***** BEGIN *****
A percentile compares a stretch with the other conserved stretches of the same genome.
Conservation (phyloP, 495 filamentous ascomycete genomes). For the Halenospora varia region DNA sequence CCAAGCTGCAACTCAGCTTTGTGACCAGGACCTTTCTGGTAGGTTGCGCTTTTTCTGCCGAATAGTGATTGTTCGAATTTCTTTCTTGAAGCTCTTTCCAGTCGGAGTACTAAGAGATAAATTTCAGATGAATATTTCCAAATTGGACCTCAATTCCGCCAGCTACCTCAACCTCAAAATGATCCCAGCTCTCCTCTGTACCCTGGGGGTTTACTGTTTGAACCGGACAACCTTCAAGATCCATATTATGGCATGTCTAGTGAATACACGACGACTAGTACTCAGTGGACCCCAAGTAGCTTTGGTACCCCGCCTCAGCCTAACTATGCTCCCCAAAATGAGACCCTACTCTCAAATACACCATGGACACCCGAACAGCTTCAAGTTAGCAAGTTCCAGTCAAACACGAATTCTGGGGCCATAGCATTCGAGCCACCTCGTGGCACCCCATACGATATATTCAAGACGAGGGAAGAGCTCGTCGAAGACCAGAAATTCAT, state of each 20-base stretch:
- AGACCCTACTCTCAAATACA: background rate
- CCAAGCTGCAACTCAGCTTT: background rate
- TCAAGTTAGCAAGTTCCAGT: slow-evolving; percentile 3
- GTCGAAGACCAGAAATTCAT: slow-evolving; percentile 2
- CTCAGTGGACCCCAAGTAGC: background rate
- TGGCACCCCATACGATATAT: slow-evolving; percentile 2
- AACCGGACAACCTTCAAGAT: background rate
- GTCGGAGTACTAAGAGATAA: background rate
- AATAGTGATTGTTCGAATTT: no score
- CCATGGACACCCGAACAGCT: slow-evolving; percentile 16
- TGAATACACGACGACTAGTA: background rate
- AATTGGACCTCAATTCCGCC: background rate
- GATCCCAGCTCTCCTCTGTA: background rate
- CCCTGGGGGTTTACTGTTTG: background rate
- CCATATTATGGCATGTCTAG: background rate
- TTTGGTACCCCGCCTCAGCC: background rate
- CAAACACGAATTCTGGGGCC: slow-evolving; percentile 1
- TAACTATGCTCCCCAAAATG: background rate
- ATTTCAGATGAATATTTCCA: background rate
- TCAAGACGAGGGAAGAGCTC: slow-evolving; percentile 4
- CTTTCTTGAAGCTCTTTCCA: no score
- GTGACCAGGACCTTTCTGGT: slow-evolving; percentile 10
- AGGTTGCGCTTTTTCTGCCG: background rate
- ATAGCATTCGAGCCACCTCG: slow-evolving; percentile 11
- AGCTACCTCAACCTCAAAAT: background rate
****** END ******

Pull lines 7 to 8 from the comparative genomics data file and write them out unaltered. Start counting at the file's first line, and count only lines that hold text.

- CTCAGTGGACCCCAAGTAGC: background rate
- TGGCACCCCATACGATATAT: slow-evolving; percentile 2